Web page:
|Crowley in 2011|
|Member of the New York City Council from the 30th District|
January 1, 2009
|Preceded by||Anthony Como|
|Constituency||Glendale, Maspeth, Middle Village, Ridgewood, Woodhaven, Woodside (Queens, New York)|
November 27, 1977 |
Queens, New York, United States
|Children||Dennis and Owen|
|Alma mater||Fashion Institute of Technology (SUNY) and Pratt Institute Graduate School of Architecture|
|Website||NYC Council: District 30|
Elizabeth Crowley (born November 27, 1977, Queens, New York) is a member of the New York City Council and a Democratic Party politician in New York. Crowley was first elected in November 2008, defeating the incumbent Republican, Anthony Como. She was sworn in January 2009 to represent the Queens neighborhoods of Glendale, Ridgewood, Maspeth, Middle Village and Woodhaven. She was re-elected to a second term in November 2013 and currently serves as Chair of the Fire and Criminal Justice Services Committee.  
- 1 Education
- 2 Career
- 3 Electoral history
- 4 References
- 5 External links
Council Member Elizabeth S. Crowley has an M.S. in City and Regional Planning from Pratt Institute’s Graduate School of Architecture and a B.A. magna cum laude in Restoration and Preservation from SUNY Fashion Institute of Technology where she was a Presidential Scholar.
Council Member Elizabeth S. Crowley is the first Democrat and first female to represent the communities of Glendale, Maspeth, Middle Village, Ridgewood and parts of Woodhaven and Woodside in the 30th Council District. Elected in November 2008, Crowley currently chairs the City Council's Fire and Criminal Justice Services Committee, which oversees the Fire Department, Department of Correction, Department of Probation, Office of Emergency Management, and the Criminal Justice Coordinator’s Office. In addition to also serving as co-Chair of the Women's Caucus, Crowley sits on the committees on Civil Service and Labor; Community Development; Cultural Affairs and Libraries; Mental Health, Developmental Disability, Alcoholism, Drug Abuse and Disability Services; and Women's Issues.
FDNY Emergency Response
When the Bloomberg Administration’s proposed budget included the closing of up to 20 fire companies, Crowley led the campaign which included 15 rallies and numerous editorials. Ultimately the $37 million needed to save the fire companies was restored.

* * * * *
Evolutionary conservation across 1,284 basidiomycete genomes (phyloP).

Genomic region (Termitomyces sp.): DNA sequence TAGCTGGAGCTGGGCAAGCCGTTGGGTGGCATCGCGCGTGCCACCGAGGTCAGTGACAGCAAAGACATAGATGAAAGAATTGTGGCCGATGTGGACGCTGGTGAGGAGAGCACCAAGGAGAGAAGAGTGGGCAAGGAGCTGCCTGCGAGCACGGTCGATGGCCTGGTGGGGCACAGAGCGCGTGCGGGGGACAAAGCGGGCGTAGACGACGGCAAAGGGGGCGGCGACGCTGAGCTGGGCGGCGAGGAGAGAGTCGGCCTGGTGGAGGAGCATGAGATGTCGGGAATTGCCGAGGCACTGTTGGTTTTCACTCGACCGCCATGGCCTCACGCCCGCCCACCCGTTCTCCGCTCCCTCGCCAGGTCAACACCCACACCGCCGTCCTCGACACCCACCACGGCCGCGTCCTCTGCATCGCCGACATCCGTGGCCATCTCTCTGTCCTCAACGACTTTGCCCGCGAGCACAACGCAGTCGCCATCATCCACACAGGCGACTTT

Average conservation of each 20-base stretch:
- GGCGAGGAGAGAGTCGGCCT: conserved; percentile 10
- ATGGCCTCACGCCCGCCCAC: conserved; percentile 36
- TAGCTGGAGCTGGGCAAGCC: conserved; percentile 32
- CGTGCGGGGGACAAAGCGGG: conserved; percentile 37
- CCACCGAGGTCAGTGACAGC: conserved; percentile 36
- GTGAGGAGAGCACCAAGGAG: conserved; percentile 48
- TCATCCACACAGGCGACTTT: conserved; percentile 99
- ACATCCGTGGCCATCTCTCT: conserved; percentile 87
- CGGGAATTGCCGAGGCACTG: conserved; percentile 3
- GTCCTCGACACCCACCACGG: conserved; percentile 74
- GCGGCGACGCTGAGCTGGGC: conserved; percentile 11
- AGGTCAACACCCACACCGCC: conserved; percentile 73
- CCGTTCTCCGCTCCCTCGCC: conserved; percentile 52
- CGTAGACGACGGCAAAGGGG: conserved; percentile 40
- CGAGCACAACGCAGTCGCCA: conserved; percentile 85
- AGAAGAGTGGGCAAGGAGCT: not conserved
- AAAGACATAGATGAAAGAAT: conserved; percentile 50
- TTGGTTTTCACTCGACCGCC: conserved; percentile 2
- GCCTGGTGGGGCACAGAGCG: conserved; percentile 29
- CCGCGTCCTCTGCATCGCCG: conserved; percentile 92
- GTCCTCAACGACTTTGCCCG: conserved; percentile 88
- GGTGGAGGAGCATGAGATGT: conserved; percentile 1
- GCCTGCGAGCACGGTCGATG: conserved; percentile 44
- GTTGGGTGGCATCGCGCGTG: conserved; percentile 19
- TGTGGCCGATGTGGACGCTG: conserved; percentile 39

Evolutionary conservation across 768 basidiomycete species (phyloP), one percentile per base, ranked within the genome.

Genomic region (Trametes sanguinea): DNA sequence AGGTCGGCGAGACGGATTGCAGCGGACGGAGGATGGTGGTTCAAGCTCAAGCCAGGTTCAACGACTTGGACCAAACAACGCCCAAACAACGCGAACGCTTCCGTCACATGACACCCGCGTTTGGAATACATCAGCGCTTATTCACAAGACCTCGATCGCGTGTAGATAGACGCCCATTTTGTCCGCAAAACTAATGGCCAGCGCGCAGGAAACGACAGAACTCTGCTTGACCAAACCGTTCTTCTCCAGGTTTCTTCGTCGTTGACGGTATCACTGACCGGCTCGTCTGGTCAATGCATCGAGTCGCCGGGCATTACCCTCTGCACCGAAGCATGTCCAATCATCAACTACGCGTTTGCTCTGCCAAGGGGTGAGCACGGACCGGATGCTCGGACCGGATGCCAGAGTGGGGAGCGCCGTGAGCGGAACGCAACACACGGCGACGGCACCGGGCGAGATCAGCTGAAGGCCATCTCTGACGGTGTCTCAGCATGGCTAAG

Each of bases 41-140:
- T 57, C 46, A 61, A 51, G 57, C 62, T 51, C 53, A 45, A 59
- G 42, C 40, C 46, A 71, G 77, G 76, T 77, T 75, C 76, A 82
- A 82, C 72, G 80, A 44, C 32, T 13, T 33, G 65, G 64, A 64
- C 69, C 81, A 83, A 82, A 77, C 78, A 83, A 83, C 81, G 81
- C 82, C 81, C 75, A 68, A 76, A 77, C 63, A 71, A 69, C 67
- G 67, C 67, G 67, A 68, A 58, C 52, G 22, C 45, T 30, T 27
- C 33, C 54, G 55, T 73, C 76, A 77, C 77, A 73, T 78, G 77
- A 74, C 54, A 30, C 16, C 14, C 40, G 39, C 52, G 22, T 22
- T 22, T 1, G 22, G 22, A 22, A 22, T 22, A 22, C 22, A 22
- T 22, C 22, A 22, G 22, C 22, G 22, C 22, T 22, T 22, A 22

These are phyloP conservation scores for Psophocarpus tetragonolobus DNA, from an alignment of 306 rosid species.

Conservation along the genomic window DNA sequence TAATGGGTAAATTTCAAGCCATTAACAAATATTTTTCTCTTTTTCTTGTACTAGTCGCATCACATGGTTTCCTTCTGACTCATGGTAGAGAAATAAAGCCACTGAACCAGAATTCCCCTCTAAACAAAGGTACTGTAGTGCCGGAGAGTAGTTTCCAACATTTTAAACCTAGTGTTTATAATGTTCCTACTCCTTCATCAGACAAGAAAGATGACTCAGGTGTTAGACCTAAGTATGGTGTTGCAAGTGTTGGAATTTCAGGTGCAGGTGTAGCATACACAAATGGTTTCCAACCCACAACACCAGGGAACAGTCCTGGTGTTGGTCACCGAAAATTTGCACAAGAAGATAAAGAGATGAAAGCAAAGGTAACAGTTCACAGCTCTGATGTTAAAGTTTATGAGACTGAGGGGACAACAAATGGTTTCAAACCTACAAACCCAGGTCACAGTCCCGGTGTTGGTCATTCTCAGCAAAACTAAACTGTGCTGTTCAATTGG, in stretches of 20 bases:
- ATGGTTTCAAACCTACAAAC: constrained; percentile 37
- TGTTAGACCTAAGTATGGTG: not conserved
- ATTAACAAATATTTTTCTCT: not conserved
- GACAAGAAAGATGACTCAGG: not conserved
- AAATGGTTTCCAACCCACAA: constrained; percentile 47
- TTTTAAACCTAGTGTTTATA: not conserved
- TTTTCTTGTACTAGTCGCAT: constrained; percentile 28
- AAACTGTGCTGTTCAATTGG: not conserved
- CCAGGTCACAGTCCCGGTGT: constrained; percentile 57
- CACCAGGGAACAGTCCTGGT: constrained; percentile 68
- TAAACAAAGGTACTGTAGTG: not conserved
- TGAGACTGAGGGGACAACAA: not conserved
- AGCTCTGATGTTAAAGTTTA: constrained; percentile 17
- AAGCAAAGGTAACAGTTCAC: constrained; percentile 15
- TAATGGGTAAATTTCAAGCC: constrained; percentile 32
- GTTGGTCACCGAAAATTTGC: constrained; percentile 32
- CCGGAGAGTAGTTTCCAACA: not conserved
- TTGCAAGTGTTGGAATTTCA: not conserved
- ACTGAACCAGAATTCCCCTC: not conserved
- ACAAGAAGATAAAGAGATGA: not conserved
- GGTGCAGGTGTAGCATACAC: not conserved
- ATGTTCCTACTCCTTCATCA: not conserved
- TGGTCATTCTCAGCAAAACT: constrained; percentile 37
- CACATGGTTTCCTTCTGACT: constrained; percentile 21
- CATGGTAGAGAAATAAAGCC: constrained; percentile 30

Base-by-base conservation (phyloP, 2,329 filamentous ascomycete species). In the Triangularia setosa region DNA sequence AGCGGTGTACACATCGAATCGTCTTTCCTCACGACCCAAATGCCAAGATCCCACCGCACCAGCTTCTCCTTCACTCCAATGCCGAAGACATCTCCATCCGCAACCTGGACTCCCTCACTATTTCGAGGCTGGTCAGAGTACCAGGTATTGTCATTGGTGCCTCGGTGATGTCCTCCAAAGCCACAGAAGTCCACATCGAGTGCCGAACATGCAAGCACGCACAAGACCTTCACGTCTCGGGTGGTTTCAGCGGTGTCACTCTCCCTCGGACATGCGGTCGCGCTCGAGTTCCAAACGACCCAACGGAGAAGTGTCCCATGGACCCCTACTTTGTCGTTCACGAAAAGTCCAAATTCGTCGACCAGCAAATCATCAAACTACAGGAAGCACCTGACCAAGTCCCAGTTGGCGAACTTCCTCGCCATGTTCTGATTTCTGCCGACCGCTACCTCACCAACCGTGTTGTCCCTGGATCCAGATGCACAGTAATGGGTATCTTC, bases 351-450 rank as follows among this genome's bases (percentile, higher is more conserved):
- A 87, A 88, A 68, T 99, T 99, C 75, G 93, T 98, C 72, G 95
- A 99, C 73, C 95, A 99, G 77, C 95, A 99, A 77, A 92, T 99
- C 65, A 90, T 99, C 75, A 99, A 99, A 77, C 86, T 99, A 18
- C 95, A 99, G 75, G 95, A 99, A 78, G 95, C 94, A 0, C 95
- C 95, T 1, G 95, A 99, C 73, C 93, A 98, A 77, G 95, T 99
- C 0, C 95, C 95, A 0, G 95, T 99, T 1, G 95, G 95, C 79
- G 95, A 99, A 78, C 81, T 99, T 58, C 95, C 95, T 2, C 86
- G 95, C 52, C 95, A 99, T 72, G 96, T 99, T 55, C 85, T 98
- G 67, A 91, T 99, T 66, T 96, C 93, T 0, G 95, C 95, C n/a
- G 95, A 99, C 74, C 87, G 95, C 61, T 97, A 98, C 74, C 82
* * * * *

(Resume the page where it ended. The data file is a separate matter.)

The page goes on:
Elizabeth has been a critic of the $2 billion 911-system upgrade titled the “Unified Call Taking System” and its numerous reported flaws. Elizabeth has been the leading voice calling on the administration to make numerous fixes to the 911 system including hiring more personnel and and changing the call taking process.  In May 2014 and in direct response to pressure from Crowley and union advocates, the de Blasio administration announced a broader study into the management of emergency calls at the same time as Crowley's committee held an oversight hearing examining the 911 system. 
Following the death of two children in a 2014 Rockaway fire, Elizabeth called for the FDNY to change its protocol to immediately dispatch both ambulances and fire engines to reports of structural fires, and recommended hiring more EMS personnel improve ambulance response times. She has continuously criticized City Hall for failing to provide funding and resources to bring down response times to life threatening emergencies, which currently average 9 minutes and 30 seconds.
For years, Elizabeth has been sounding the alarm on rampant mismanagement and violence within the NYC Department of Correction, especially on Rikers Island.  She has fought to end dangerous and excessive overtime for Correction Officers,  and was instrumental in forcing the resignation of top Correction Department officials that were found to have falsified jail violence records. 
Following the 2014 report by the US Department of Justice and US Attorney Preet Bharara uncovering brutality against adolescent inmates in NYC jails, Elizabeth began leading the charge to remove 16 and 17 year old inmates from Rikers Island. Under her leadership of the Fire and Criminal Justice committee, the Council passed legislation in 2014 requiring the Department of Correction to publish public information about the use of solitary confinement. 
Elizabeth's oversight has pressured the administration increase mental health services on Rikers Island.  Currently, about 40% of the inmate population in the NYC Department of Correction suffer from some form of mental illness.  She has also raised serious questions about the DOC's medical services provided on Rikers Island, Corizon, and has proposed the that the City's public hospital system assume responsibility for jail medical services. 
Elizabeth has denounced the severely reduced Tier 3 disability pension benefits that newer FDNY and NYPD members are left to live on if they become seriously injured or permanently disabled on the job. Under New York State law, firefighters and police officers hired before June 30, 2009, receive Tier 2 disability pension benefits equaling 75 percent of pay, with no Social Security offset. However, those hired after July 1, 2009, receive disability benefits under Tier 3 consisting of only 50 percent of pay, which is further offset by Social Security payments. Because of this discrepancy, thousands of new New York City firefighters and NYPD officers lack critical health and safety protections.
Despite opposition by both Mayor Bill de Blasio and NYC Council Speaker Melissa Mark-Viverito, Elizabeth introduced a resolution calling on New York State to pass legislation that would create parity among the different pension tiers for firefighters and police officers. In January 2015, she successfully whipped up the necessary votes to override opposition by the Speaker and force a hearing on the legislation.
Elizabeth is a public school parent and has been a strong advocate for public education. Since joining the council in 2009 she has fought for smaller class sizes because her district was home to some of the city's most overcrowded school districts. She fought to have 4 new schools opened in her district, most recently Maspeth High School. She has proposed building a new school at a defunct factory space in Glendale, Queens to alleviate overcrowding